I’m sure you know the guy who blows through a whole bag of tees every single round. Breaking tees is pretty common for the average hacker, but is breaking tees actually normal, and if not, why does it happen?
For professional golfers, breaking a golf tee is only common when hitting irons and wedges. Average players tend to break their tee too often because their angle of attack is too steep or the ground is just very firm.
When hitting irons, wedges, and even hybrids, breaking your tee is pretty common because these clubs require a downward angle of attack. When hitting fairway woods and driver, breaking your tee is a lot less common. If you’re wondering why you’re breaking your tee, the answer is pretty simple.
Should Golf Tees Break?
There are a number of factors that go into this question, so the answer really isn’t that simple. Everything will depend on what club you’re using, what your swing is like, and also the course conditions.
The two main reasons your tees are breaking often are:
- Your angle of attack is steep.
- The ground you’re playing on is really firm.
The first reason your tee could be breaking is that your angle of attack is steep. All this means is that you’re hitting down on the ball. When you hit down on the ball, you’ll tend to hit the tee as well.
That being said, things change a bit when you hit your fairway wood and driver. The angle of attack is much more shallow with these clubs, and since that’s the case, breaking your tee is a lot less common.
When you come in too steep with the driver, you’ll also put a lot of spin on the ball. That’s where the big banana slices and hooks come from.
Better players almost never break their tee when they hit driver or wood. They still will when they hit iron or hybrid. What’s kind of funny is that average hackers will either do the opposite or they’ll break their tee with all clubs.
I see a lot of people break their tee with driver, but leave it perfectly intact with irons. With the driver, they’ll either come in too steep or will hit the ball high on the face (bottom of the face will hit the tee).
A lot of beginners and high handicappers tend to sweep the ball with their irons. They normally get a weak little fade, and that’s why they don’t get much distance or have any consistency.
The second reason your tee might be breaking is that the ground is just really firm. If you know that your angle of attack is normal and your tee is still breaking, this is likely the cause.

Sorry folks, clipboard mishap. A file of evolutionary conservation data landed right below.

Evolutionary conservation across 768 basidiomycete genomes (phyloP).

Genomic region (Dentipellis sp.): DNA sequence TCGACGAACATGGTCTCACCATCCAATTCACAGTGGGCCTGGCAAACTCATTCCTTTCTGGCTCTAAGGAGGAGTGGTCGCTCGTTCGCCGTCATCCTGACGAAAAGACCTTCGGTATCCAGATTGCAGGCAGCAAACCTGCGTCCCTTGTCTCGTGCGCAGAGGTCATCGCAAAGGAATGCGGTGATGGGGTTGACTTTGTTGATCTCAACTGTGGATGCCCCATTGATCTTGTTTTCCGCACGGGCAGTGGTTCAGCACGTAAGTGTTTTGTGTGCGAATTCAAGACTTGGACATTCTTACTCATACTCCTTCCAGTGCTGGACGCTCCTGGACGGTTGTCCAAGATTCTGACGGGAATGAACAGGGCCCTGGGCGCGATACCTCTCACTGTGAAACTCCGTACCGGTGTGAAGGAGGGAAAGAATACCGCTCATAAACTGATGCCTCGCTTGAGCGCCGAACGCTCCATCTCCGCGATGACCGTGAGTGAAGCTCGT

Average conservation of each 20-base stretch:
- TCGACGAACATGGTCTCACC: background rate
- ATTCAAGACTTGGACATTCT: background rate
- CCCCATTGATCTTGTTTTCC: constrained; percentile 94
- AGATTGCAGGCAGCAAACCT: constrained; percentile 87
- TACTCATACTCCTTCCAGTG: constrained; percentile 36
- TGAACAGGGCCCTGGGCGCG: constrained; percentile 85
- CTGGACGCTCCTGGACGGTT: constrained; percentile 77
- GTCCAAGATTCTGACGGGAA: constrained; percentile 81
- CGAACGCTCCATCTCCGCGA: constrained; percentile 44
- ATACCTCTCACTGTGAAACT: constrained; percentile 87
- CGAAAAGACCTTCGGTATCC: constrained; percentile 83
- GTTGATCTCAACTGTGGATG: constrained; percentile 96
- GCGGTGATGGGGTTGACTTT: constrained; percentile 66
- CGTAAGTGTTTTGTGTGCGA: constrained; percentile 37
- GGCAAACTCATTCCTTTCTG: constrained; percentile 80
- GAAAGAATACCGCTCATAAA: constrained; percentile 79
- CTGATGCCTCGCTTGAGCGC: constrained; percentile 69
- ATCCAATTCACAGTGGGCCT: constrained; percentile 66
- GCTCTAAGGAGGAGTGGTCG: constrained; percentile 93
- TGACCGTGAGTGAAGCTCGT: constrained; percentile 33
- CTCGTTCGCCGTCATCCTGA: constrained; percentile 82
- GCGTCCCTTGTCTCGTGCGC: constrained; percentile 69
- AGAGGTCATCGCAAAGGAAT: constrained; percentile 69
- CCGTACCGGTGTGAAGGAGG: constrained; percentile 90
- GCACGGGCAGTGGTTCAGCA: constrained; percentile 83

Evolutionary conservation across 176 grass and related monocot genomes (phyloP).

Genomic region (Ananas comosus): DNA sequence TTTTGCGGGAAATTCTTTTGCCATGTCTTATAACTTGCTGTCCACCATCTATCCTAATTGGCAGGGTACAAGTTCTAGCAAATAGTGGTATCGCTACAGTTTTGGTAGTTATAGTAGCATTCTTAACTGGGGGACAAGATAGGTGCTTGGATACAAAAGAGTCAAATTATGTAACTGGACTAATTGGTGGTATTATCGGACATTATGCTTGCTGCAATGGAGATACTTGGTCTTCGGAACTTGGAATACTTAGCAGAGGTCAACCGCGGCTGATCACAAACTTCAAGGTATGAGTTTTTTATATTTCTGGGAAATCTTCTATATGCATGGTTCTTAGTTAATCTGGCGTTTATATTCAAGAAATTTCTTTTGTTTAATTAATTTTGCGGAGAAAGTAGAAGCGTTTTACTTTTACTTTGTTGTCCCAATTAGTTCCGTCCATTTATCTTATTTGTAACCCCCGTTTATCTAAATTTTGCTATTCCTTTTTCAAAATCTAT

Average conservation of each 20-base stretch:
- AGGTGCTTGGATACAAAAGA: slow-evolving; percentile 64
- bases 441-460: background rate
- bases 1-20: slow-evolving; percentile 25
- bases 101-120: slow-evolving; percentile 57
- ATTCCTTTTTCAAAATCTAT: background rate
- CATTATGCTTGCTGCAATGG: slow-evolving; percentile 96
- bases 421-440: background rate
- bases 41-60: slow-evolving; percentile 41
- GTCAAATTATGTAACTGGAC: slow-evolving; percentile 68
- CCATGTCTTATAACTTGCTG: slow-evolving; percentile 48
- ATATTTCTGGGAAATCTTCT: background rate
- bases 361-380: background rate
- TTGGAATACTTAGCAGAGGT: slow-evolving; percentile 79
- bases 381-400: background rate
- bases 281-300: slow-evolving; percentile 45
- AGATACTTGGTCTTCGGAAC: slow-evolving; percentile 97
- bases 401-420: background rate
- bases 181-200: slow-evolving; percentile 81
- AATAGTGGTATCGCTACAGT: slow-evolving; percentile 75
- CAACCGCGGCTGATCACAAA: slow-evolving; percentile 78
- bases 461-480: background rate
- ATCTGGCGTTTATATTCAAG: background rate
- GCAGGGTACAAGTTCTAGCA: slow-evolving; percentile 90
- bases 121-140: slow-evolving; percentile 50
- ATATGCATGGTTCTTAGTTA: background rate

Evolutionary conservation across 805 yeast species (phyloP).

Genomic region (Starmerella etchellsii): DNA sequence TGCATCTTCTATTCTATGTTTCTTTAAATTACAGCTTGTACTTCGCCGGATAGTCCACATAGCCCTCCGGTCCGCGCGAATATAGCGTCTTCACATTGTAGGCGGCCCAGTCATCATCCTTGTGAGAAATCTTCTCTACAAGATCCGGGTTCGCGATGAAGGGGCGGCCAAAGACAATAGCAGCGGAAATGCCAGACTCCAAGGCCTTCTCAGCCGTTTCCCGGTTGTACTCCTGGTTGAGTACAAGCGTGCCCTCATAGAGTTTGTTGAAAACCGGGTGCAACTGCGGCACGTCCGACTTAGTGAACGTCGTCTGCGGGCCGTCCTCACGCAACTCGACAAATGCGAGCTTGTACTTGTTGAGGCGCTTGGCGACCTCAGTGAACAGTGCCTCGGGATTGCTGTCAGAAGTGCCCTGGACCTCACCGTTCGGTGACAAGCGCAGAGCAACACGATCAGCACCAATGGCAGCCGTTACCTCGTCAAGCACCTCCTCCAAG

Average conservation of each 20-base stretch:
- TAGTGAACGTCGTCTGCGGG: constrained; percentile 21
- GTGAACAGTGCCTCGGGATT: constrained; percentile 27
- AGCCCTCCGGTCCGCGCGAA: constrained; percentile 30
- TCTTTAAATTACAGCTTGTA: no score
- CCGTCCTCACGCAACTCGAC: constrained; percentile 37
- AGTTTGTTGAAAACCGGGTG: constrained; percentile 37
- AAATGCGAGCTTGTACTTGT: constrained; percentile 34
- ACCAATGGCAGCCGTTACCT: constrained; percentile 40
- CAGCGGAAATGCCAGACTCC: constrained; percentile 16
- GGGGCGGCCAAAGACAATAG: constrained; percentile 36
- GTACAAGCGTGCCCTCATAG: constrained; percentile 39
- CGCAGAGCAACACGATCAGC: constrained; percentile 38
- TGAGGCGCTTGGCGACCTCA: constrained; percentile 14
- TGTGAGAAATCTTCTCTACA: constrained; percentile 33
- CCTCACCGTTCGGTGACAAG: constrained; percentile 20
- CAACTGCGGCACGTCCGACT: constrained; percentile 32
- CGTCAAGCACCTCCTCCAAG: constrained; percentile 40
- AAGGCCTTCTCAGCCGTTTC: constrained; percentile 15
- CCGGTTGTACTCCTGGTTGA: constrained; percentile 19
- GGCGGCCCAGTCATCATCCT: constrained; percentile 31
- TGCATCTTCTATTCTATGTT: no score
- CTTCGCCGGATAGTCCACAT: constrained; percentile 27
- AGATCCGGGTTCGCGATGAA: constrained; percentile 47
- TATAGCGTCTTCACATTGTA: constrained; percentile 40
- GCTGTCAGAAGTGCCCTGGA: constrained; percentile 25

If you have a long tee and you stick it in the hard ground, it’s almost guaranteed to break. Push a long tee all the way down in firm dirt and try pulling it back up. It’s not that easy.
The reason golfers on tour don’t break many tees is that the ground they play on is in much better shape. It’s watered constantly and it’s not that hard. I know the concept seems too simple, but it’s the truth.
An easy way to fix this is by using a shorter tee that barely sticks into the ground or by putting the tee in the ground, taking it out, and putting it back in. This should save a bunch of tees.
Do Plastic Golf Tees Break?
Plastic golf tees last much longer than wooden tees, and that’s why I’d recommend using them. Plastic tees are much more durable, and I’ve been using the same bag that I purchased three years ago.
If you’re someone who goes through a lot of tees, I’d highly recommend getting a bag of plastic tees. I think I bought a bag of 100 tees like three years ago and I still have a bunch left.
I took a number of them and cut off 3/4 of the tee to use for iron, hybrid, and fairway wood shots. Sticking a long tee all the way in the ground can sometimes be tough to pull back out. A shorter tee makes this much easier.
How To Stop Breaking Your Golf Tee
Just like we said before, the most common reason you’re breaking your tee is that you’re hitting down on the ball. This is fine when you’re hitting iron and hybrid, but it’s probably not the best for driver and fairway wood.
If you know that your angle of attack is good, we talked about how firm ground comes into play. If you’re looking to stop breaking so many tees when you hit a driver, here are some things you can do:
- Widen your stance.
- Move the ball forward.
- Tilt away from the target.
The first thing you can try is widening your stance a bit. Having a wider stance will shallow out your swing, which could help your swing in a number of ways.
When you’re hitting your mid irons (5-7 iron), your stance should be shoulder-width apart. The inside of your feet should align with the outside of your shoulder. Your long irons and fairway woods should be an inch or so wider. You can add another inch when you’re hitting the driver.
The second thing you can do is move the ball a bit closer to your front foot. When you’re hitting your driver, the ball should be just inside your front heel. When hitting your fairway wood, it should be a ball’s length closer to the center.
The final thing you can try is tilting your body away from the target. For a right-handed golfer, all you have to do is slightly tilt your right shoulder towards the ground. Your right shoulder will be slightly lower than your left shoulder.
You’ll want to experiment with this a bit, but just doing this slightly should help you shallow out your swing. It helped me a lot with launching the ball higher, straighter, and longer.